I went out to the movies on Saturday afternoon. This would usually be a pretty mundane statement, no big deal, but in this case, it’s pretty momentous. This was the first time in thirteen months – thirteen months, mind you – that the cinema was open and that I wasn’t watching a movie in bed.
For a long time, I wasn’t sure that I would return to going to the movies right away when theaters opened. But one day recently, I thought, “Fuck it” – I’m vaccinated, and I can’t hide out forever. When I went on Saturday, after seeing that Minari was playing, it felt strange and wonderful, like I was waking up after a very long sleep, not sure if I wanted to get out of my warm bed even as I was eager to move on. I did feel quite safe; I had a (rainbow) mask on, and there weren’t many people, although I’m not one to hang out chatting in crowds anyway. (There were a number of people, a few unmasked, hanging out in the plaza out front, but all the tables had been removed, except at the restaurants, presumably to discourage too much hanging out.) I also felt unexpectedly quite emotional, like I was seeing a very good friend or lover after months or years.
I was also reminded of a couple thoughts I’ve had about masks and the wearing of them.
Yes, there are those who don’t wear masks, and, yes, that may be more of a problem as we try to make our way out of this pandemic. That being said, I wonder if there will be a significant number of us who will continue to wear masks in public, even when the pandemic is over. As weird and kind of upsetting it is to see people going around with masks covering their faces like in some sci-fi movie, a vision of a future dystopia, I can see us being more like a Asian country like China or Japan, where, in addition to concern about bad air pollution, there is an emphasis on community rather than the individual and where, hence, mask-wearing is common. Although masks aren’t 100% protection, as was tragically evident when COVID-19 first proliferated in China, I’d like to think that, for one thing, wearing a mask is why I haven’t gotten any contagious illnesses in the last year. I suspect I’m not alone in thinking that mask-wearing will be good for us.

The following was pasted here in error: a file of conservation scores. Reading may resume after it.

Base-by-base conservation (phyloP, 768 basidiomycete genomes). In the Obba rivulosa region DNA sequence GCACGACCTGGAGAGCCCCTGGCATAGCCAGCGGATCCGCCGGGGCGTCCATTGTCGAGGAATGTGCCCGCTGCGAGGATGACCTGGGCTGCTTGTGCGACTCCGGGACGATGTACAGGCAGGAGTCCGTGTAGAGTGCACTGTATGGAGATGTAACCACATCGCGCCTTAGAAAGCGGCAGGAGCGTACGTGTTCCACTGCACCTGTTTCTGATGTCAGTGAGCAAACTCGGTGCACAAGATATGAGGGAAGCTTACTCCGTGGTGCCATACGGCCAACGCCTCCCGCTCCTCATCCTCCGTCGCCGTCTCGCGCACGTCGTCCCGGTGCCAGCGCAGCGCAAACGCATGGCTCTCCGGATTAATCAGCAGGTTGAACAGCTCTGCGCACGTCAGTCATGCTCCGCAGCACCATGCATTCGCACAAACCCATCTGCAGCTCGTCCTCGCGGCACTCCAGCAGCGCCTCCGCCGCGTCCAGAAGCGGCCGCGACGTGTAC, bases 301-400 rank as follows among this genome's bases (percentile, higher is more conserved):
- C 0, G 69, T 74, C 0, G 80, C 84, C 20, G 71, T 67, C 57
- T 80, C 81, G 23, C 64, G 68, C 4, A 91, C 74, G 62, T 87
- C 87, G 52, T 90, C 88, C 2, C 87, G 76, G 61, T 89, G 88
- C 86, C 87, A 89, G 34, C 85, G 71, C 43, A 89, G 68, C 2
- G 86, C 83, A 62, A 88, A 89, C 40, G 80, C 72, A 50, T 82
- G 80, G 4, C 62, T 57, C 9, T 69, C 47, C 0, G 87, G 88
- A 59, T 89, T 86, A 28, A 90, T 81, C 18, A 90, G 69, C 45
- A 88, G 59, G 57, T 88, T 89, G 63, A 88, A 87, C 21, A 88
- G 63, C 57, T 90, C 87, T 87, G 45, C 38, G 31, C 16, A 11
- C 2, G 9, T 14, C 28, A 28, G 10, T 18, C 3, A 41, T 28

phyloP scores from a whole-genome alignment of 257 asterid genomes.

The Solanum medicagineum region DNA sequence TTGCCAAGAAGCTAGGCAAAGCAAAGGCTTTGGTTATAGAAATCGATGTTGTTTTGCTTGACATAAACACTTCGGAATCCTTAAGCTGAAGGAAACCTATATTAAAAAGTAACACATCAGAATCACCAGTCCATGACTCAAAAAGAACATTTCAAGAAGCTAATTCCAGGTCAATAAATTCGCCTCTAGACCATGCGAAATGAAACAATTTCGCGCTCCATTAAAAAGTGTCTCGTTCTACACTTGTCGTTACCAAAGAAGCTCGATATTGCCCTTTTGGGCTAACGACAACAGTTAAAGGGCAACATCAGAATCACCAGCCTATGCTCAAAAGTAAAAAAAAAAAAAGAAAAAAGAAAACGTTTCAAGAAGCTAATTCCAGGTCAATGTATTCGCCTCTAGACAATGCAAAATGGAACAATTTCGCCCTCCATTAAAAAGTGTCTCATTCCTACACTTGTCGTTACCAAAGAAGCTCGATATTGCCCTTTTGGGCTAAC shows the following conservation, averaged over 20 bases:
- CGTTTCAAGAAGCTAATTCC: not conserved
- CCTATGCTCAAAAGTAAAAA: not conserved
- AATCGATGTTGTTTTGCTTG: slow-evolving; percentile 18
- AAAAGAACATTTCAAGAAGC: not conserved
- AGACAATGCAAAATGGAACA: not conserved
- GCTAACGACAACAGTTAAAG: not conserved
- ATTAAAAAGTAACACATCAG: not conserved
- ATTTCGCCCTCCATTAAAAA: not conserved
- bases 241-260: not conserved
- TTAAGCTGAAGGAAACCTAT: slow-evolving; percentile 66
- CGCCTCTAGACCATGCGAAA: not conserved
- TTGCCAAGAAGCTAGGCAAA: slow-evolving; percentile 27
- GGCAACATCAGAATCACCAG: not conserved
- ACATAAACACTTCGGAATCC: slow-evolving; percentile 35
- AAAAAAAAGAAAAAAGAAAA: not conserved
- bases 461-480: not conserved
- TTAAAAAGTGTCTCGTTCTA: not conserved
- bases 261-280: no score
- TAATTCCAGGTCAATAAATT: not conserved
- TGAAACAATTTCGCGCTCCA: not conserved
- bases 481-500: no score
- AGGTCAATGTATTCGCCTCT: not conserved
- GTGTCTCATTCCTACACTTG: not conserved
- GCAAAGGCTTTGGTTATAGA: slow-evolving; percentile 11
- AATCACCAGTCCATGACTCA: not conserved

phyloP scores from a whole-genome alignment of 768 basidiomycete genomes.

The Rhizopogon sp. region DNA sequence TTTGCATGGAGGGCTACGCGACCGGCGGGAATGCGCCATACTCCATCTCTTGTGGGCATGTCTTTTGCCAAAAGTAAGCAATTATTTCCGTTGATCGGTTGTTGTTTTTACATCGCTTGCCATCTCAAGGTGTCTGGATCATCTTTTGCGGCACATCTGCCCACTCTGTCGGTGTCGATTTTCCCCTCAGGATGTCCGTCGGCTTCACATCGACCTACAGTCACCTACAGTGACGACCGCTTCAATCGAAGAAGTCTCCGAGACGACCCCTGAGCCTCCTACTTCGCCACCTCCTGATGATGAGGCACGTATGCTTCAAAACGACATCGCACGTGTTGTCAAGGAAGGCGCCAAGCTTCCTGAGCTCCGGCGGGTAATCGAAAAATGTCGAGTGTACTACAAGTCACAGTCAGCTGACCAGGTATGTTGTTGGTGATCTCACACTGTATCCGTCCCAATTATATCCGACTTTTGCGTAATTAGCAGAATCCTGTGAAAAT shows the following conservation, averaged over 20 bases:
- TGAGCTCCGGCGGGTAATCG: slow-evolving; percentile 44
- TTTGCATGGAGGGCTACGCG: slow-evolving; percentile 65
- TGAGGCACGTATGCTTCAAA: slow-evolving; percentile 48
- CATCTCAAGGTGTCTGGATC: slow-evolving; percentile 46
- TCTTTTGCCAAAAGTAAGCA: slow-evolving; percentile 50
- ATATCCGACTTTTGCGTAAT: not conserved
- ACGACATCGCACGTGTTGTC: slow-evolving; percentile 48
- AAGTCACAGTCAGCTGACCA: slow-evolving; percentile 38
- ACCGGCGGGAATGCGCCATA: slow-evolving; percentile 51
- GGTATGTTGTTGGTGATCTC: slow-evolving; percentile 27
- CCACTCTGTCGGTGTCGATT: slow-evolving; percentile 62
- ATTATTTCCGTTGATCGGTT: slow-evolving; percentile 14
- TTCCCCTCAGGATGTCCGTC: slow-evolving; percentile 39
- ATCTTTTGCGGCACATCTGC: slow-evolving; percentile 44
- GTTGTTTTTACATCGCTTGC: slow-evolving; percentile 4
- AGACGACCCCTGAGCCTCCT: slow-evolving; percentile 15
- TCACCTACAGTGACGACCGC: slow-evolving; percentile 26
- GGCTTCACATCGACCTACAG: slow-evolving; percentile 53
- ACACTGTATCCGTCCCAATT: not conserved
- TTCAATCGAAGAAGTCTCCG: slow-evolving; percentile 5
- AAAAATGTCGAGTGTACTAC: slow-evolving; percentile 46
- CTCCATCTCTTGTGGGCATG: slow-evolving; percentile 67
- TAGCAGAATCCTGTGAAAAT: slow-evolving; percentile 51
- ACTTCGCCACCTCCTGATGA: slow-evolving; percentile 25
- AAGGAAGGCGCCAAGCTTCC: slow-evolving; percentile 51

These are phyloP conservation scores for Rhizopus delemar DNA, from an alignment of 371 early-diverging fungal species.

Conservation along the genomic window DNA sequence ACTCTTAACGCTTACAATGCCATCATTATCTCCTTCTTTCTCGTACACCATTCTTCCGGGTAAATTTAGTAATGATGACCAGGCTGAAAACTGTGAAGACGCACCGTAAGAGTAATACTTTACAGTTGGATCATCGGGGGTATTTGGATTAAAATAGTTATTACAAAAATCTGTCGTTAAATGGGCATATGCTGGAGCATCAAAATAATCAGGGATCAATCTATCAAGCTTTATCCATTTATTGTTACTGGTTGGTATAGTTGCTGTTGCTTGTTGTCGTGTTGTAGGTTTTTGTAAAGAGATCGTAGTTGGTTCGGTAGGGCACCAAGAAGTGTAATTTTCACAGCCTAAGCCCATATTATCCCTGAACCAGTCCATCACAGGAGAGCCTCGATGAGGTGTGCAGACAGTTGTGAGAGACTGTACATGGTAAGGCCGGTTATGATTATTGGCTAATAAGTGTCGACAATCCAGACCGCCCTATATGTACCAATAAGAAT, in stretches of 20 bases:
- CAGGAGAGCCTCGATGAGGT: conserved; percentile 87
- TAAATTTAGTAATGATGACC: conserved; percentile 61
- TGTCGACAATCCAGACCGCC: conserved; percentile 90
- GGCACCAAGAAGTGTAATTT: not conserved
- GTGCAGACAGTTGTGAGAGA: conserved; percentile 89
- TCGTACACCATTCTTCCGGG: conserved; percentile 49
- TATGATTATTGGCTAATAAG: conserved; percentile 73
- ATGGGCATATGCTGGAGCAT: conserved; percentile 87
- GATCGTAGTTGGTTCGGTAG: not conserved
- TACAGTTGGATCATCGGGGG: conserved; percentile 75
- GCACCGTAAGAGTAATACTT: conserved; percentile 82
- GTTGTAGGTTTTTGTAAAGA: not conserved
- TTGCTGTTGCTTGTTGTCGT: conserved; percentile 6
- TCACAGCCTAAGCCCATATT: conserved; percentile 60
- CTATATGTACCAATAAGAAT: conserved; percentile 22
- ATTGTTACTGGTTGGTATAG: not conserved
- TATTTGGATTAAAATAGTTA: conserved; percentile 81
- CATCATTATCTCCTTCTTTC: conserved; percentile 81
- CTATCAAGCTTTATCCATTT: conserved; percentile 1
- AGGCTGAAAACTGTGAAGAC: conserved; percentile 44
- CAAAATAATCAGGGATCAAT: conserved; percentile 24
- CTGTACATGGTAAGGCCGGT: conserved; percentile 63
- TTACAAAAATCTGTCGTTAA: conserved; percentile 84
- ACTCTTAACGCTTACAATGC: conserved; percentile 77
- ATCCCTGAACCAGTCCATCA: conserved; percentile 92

Maybe one reason I think this is the way young children – and also teens – have taken to wearing masks. For a long time, I have found it striking, exciting, even moving when I see young children out and about with masks on. As far as I’ve seen, they do not seem to mind wearing the mask; they do not fiddle with it or whine about wearing it. (Things might be different when they are in school for hours and especially when they are out at recess.) What excites and moves me is how children have adapted to mask-wearing, how natural it appears for them to wear them. I don’t know what they have been told about COVID-19 or the pandemic or if some were told that the mask-wearing is like a game or something. Whatever they’ve been told, it gives me hope, it excites and moves me, that these kids will grow up thinking not only of what they need but also of what’s best for others and the community. I am hopeful that, unlike those that don’t wear masks and protest against mask-wearing and vaccines, they will mask up and really care about our society.